A proof-of-concept exploit for the flaw was first published on Thursday.

Researchers say the flaw is easy to exploit. "An attacker can submit a crafted link that references a type of shortcut and contains serialized PHP in the 'options' field for the link," Lynch says.

The link can be used to execute any command, "including downloading a web shell or establishing persistence on the target via malware or other means," he says. "All executed commands will inherit the privileges of the user running Drupal."

Mitigation Warning: Workarounds Aren't Foolproof

Lynch cautions that the exploit continues to work even for sites that have yet to install updates but have applied Drupal's recommended workarounds to at least mitigate the flaw. Those workarounds involve disabling all web services modules or else configuring services to not allow PUT, PATCH or POST requests to web services resources.

Even with such mitigations in place, "it is still possible to issue a GET request and therefore perform remote code execution, as was the case with the other HTTP methods," he warns.

Some other types of defenses, such as using web application firewalls, can block these types of attacks, he adds.

On Friday, less than 48 hours after Drupal released its latest security updates, independent security researcher Troy Mursch of Bad Packets Report warned that he had already seen numerous attackers scanning for Drupal sites that were vulnerable to CVE-2019-6340.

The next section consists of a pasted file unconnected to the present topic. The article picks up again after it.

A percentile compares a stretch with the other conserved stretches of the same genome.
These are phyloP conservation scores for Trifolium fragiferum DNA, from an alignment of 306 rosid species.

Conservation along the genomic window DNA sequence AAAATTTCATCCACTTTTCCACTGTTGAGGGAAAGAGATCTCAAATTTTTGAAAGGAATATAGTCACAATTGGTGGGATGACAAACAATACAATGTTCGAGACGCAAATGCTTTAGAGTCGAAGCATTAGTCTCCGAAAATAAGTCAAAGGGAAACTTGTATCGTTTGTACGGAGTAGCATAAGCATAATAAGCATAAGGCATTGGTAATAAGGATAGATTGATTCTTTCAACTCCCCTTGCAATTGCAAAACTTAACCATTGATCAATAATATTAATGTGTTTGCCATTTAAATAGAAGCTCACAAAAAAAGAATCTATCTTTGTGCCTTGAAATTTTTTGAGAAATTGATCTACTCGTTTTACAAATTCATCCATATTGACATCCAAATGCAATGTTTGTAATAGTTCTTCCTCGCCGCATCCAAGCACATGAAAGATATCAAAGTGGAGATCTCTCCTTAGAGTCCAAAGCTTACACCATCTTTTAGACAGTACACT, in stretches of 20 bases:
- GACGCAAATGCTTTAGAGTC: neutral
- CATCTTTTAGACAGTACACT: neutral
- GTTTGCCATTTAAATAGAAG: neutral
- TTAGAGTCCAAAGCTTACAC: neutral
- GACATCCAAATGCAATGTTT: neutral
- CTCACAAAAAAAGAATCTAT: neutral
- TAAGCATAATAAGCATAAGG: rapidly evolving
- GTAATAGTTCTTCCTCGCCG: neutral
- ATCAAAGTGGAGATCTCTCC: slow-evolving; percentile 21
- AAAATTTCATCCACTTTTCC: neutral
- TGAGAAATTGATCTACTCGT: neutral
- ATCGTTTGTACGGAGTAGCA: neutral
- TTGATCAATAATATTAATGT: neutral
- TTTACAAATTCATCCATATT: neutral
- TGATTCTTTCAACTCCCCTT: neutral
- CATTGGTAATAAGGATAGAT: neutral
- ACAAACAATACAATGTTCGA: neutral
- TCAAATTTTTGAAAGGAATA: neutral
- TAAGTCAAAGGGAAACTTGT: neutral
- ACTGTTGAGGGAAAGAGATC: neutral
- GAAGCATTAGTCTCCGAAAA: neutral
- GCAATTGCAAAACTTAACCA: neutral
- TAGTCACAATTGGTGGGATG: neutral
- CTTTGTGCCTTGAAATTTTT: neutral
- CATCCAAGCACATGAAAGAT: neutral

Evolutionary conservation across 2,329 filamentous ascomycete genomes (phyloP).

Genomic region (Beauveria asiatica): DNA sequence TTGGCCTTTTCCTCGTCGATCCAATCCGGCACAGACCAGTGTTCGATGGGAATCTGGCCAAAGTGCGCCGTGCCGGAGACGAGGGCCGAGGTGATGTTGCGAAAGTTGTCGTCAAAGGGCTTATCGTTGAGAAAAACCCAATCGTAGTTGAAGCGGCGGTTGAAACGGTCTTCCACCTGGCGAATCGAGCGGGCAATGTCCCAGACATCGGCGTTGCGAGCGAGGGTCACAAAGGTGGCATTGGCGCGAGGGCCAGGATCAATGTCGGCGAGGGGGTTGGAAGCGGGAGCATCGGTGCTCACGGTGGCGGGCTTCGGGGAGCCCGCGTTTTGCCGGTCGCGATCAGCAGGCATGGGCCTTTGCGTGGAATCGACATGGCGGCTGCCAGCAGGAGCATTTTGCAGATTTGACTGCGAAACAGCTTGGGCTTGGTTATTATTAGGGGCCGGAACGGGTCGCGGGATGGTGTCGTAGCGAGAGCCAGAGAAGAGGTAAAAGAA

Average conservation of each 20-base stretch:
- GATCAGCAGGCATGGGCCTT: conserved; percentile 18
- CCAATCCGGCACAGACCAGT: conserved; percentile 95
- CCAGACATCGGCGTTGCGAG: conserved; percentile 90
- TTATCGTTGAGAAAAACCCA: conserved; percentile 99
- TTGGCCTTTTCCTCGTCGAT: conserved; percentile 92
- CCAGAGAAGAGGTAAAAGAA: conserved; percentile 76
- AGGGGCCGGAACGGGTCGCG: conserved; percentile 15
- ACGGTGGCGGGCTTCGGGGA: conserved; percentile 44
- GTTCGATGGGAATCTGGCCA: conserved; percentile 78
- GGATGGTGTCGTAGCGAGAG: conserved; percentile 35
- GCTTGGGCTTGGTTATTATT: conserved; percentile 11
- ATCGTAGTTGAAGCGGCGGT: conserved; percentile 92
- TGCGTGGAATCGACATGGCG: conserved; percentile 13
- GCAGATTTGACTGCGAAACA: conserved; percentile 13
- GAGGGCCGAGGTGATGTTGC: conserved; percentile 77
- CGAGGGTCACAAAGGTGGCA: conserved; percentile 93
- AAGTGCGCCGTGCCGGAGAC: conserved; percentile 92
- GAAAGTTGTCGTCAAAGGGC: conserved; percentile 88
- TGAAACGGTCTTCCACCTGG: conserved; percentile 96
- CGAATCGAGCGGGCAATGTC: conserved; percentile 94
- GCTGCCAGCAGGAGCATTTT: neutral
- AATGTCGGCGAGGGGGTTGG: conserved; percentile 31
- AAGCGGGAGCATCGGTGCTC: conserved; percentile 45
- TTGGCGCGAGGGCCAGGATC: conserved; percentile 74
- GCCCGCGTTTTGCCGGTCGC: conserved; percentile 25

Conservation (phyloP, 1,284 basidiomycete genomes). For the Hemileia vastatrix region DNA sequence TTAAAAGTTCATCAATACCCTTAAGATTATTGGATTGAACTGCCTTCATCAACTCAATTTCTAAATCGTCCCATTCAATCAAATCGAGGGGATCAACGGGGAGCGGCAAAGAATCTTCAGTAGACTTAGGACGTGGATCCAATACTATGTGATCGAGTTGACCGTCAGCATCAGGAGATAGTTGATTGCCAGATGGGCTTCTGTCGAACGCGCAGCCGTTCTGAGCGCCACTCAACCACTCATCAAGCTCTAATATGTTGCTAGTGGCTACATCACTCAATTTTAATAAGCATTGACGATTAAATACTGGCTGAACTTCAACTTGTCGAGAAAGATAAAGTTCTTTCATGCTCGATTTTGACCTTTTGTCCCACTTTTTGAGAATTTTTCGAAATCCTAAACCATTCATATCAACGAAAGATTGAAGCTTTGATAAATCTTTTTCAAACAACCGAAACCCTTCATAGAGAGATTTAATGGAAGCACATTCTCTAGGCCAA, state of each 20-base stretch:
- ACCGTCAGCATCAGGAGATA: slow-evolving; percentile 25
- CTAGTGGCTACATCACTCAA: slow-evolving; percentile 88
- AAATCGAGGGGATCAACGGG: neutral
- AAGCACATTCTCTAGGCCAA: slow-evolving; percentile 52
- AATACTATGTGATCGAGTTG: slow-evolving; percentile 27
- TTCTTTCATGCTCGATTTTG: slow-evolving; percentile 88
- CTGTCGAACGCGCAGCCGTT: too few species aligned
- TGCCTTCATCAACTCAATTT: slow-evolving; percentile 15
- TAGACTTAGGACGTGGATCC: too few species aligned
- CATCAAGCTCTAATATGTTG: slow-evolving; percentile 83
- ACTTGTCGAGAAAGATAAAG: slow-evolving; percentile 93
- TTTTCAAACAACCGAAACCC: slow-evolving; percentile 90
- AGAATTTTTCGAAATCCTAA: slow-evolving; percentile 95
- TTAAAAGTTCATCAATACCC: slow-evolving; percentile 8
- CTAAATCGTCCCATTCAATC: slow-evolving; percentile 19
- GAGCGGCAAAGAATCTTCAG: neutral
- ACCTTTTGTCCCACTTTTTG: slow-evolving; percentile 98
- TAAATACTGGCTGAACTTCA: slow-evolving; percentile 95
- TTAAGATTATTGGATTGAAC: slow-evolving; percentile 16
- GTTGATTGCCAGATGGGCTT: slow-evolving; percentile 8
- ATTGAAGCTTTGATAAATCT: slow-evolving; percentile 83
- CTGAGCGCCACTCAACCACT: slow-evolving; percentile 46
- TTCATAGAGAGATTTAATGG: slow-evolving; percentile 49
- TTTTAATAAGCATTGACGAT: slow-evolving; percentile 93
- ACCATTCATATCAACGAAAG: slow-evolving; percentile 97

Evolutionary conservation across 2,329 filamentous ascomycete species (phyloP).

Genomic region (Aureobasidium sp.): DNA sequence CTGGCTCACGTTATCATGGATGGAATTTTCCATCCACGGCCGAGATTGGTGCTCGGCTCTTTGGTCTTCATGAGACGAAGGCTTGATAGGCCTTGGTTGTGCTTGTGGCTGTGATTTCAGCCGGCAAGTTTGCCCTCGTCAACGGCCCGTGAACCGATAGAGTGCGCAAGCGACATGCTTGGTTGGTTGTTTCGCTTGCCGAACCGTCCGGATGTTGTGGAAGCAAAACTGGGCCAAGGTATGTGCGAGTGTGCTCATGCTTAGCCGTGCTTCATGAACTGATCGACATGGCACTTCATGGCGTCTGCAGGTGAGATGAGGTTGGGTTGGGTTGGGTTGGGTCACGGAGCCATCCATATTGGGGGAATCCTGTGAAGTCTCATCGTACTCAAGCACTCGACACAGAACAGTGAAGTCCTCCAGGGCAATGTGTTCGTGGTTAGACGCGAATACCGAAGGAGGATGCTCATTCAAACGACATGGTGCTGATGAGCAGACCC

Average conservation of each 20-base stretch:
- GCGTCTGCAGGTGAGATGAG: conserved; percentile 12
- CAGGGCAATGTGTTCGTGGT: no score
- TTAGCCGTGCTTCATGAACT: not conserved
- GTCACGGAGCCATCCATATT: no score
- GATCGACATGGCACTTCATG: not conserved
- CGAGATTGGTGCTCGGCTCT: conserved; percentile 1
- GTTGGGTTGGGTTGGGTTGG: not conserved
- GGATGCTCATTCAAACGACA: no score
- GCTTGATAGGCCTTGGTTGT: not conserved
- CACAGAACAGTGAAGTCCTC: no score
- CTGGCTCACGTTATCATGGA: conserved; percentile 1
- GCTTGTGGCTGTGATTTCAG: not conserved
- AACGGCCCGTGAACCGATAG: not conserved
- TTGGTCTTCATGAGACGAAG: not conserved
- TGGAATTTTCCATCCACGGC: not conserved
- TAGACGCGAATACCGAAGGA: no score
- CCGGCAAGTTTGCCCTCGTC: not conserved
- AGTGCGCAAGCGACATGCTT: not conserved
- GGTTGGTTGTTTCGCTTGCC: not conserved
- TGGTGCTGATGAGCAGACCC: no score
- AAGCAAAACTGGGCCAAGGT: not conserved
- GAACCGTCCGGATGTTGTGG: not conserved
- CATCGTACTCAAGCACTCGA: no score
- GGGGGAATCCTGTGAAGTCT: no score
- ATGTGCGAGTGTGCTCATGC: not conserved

Popular Hacking Target

Following WordPress and Joomla, Drupal is the world's third most popular content management system, commanding 4 percent market share, according to

More than 1 million websites use Drupal, according to the Drupal project team.

Given Drupal's wide installation base, Imperva's Kogan says the CMS remains a popular attack target. "As always, attacks followed soon after the exploit was published. So being up to date with security updates is a must," he says.

Attacks against Drupal have been escalating in recent years, reaching a peak in 2018 after vulnerabilities with such names as DirtyCOW and Drupalgeddon 1, 2 and 3 were revealed (see: Websites Still Under Siege After 'Drupalgeddon' Redux).

"These were used in mass attacks that targeted hundreds of thousands of websites," Kogan says.

Mursch of Bad Packets Report say attackers are continuing to scan not just for the latest vulnerability, but also older flaws, suggesting that numerous site administrators have yet to apply them.

About the Author

Mathew J. Schwartz

Mathew J. Schwartz

Executive Editor, DataBreachToday & Europe, ISMG

Schwartz is an award-winning journalist with two decades of experience in magazines, newspapers and electronic media. He has covered the information security and privacy sector throughout his career. Before joining Information Security Media Group in 2014, where he now serves as the executive editor, DataBreachToday and for European news coverage, Schwartz was the information security beat reporter for InformationWeek and a frequent contributor to DarkReading, among other publications. He lives in Scotland.